Taking care of your feet while camping is one of the best gifts you can give yourself.
Here you’ll find advice from the pros—NOLS instructors, employees, even our wilderness medicine curriculum director Tod Schimelpfenig—on how to take care of your feet when they get cold.
First, let’s talk about prevention.
It is much easier to keep feet (or any body part) warm than to try and warm up your digits once they get cold. So, here are a few ways you can avoid getting cold to begin with.
Steps to keeping your feet warm
1. Act Before You’re Cold
Don’t wait until you start feeling cold before you do anything. Add layers when you see the sun going down, start cooking dinner, and keep moving around.
You might think that because you’re in the outdoors you need to “tough it out,” but what you’ll see experienced folks actually do is take steps early on to stay comfortable so they don’t get too cold.
2. Stand on Something
Just like you insulate yourself from cold air with jackets and gloves, you can insulate your feet from the ground. Stand on a foam pad, a log, or even a piece of cardboard to keep your feet off the ground.
3. Keep Moving
Movement is one of the main ways we generate body heat, so staying in motion rather than sitting still is key.
*Pro tip: A common trick you’ll see NOLSies doing is the Boot Dance. Watch below, then grab a partner and try it out yourself!
4. Eat Snacks
Even more important than moving is giving your body the food your metabolism uses to stay warm. Eat a big dinner, spike your hot beverages with butter, do whatever you can to increase the caloric content of your food.
5. Change Your Socks
It’s important to keep your feet as dry as possible, but that can be hard to do when you’re on a river trip, or when your feet get sweaty from hiking.
When you can’t keep your socks dry, keep an extra pair handy to change into (like after the river crossing, once you arrive in camp, and in your sleeping bag when you go to bed).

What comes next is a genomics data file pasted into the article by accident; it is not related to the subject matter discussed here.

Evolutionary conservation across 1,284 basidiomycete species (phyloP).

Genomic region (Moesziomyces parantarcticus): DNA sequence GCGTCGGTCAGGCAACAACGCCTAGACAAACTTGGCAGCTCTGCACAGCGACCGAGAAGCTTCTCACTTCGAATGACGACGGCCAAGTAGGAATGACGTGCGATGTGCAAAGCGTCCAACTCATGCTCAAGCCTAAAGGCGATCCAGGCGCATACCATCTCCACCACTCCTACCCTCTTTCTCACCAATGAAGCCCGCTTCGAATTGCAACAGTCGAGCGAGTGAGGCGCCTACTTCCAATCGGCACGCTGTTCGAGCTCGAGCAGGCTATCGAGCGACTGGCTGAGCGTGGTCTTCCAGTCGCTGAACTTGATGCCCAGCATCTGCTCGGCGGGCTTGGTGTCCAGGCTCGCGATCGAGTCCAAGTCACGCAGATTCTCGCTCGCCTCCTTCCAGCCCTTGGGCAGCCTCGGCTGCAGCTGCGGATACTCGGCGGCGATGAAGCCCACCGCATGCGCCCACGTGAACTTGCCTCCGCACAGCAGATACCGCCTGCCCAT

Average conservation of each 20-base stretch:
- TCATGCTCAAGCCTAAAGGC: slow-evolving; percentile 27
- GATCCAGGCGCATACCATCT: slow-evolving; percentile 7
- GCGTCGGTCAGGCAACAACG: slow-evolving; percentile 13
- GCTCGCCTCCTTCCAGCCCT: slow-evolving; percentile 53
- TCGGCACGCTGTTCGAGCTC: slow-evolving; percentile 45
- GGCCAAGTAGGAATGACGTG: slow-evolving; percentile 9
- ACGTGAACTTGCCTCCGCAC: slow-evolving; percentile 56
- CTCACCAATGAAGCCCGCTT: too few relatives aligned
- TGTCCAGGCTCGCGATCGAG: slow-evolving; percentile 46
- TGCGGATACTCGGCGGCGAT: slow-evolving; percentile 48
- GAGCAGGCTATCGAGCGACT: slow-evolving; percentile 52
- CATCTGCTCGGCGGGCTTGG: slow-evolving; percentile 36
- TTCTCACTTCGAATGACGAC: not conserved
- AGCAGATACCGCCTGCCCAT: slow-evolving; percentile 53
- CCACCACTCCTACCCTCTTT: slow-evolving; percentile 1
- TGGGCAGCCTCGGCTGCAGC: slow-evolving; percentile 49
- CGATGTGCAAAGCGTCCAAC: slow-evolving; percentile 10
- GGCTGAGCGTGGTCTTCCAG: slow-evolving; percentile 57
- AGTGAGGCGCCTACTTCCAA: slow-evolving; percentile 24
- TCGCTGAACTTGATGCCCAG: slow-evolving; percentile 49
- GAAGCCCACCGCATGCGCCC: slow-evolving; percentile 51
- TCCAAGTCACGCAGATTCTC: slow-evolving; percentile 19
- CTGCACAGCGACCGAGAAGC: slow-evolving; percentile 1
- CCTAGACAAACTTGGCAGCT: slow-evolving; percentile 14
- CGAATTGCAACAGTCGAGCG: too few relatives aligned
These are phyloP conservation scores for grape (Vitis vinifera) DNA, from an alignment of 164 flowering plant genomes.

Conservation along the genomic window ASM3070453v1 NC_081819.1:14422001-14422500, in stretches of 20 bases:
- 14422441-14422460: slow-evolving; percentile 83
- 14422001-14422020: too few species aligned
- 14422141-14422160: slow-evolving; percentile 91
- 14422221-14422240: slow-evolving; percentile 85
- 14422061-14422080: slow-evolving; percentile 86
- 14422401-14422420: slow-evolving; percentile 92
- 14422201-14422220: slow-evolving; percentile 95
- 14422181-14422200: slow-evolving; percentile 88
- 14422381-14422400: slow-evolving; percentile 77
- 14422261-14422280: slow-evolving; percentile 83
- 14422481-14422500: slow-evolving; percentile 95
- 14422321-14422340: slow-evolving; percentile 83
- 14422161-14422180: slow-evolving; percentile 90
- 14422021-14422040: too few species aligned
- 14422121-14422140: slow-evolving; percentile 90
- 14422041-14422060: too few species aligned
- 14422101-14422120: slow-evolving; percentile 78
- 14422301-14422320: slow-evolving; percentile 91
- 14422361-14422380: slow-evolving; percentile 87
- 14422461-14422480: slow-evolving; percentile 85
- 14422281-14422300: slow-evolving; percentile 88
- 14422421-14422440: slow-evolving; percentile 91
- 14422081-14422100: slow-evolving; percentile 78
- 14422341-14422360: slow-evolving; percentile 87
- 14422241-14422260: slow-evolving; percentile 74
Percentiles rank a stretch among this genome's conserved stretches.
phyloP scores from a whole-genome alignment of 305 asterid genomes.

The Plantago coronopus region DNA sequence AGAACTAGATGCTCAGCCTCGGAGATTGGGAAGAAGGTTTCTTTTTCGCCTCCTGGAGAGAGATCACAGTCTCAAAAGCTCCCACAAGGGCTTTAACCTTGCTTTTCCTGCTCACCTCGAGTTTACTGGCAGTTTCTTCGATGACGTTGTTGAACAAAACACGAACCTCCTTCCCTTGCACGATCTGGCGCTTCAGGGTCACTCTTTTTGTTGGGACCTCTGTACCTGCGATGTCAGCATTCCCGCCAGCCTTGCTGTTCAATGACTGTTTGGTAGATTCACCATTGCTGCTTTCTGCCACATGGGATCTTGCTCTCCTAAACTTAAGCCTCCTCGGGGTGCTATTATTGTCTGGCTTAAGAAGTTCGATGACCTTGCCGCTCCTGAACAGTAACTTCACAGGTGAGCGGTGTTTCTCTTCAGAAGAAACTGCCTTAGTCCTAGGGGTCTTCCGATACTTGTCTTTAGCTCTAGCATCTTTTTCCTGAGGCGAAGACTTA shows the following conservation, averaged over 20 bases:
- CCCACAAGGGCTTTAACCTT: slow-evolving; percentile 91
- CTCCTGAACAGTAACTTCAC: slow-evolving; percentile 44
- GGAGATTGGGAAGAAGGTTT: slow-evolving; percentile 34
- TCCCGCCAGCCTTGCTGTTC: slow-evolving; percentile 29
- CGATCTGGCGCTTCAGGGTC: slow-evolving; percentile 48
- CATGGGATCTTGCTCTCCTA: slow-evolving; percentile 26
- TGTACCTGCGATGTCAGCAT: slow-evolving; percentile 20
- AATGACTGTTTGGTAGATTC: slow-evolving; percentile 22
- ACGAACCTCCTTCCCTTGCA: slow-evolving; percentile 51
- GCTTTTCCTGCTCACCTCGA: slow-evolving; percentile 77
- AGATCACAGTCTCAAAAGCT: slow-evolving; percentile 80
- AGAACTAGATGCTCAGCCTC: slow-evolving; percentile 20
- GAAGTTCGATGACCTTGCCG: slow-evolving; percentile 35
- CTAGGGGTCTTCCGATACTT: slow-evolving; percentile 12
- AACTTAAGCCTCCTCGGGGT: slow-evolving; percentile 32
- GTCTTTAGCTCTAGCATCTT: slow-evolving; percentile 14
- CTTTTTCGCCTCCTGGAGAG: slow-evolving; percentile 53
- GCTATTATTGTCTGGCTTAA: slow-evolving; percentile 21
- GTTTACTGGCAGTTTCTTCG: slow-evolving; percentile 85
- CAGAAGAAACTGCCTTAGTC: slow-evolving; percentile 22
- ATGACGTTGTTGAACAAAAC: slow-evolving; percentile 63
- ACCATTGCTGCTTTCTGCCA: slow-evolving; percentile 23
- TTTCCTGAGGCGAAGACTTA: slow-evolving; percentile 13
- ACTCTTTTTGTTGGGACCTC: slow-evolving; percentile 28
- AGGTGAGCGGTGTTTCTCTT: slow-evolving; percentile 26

*Pro tip: When you can’t dry damp socks in the sun, tuck them inside your jacket on top of your shoulders so your they are next to your skin or over your base layer. After a few hours (overnight is best), you’ll see that your body heat has done most of the work of drying your socks. This works best for damp, not soaking, socks.
6. Work with the Environment
If you know about the conditions ahead of time, you and your team can set yourselves up for success by traveling at the right time.
Starting early so you can get to camp before dark will leave you more time to take care of your feet in the evening. If you’re in a snowy environment, snow tends to be harder at night and early in the morning, which means you can travel on top of it instead of it getting into your boots.
When you choose a campsite, think about the sun exposure you’ll get and whether you can build a fire.
Tips for warming up chilly feet
Now that you know about some important prevention points, let’s talk about what to do if your feet actually do get cold.
Borrow Your Friend’s Tummy
Put your cold feet on a friend’s belly and hold them there until they warm up (ask permission first). You can gently rub the feet if that feels better, or just hang out for a while. (This is where you really test the strength of your friendship.)
Use a Hot Water Bottles
A hot water bottle inside your sleeping bag is a wonderful way to help you warm up. While holding hot things doesn’t really affect your core body temperature, it does feel really good, and if you’ve ever been very cold then you know that morale goes a long way!
*Pro tip: Avoid direct skin contact with a very hot bottle in case of burns. Also, if you’re traveling in bear country make sure your bottle isn’t filled with anything sugary that might attract bears.
Pack Foot Warmers
These are handy to put in your boots for very cold conditions. If you like this option, we recommend finding reusable foot warmers to minimize your carbon footprint.
Support Your Friends
An important part of traveling in a group is helping everyone take care of themselves. Ask your friends how they’re doing, and when you’re in a particularly wet or cold environment make sure you all actually look at each other’s hands and feet.
Set a Good Example
Whether you’re new or an expert, be vocal about how you’re taking care of yourself and how the group can help you. Set a good example by demonstrating how you take care of your feet and keep an eye on those who are less experienced.
Molly is a NOLS instructor and writer. She loves the smell of her backpack and does her best writing before 7:00 am. When she's not scouting the next post for the NOLS Blog, she's running and climbing on rocks in Wyoming. Follow her on Instagram @mgherber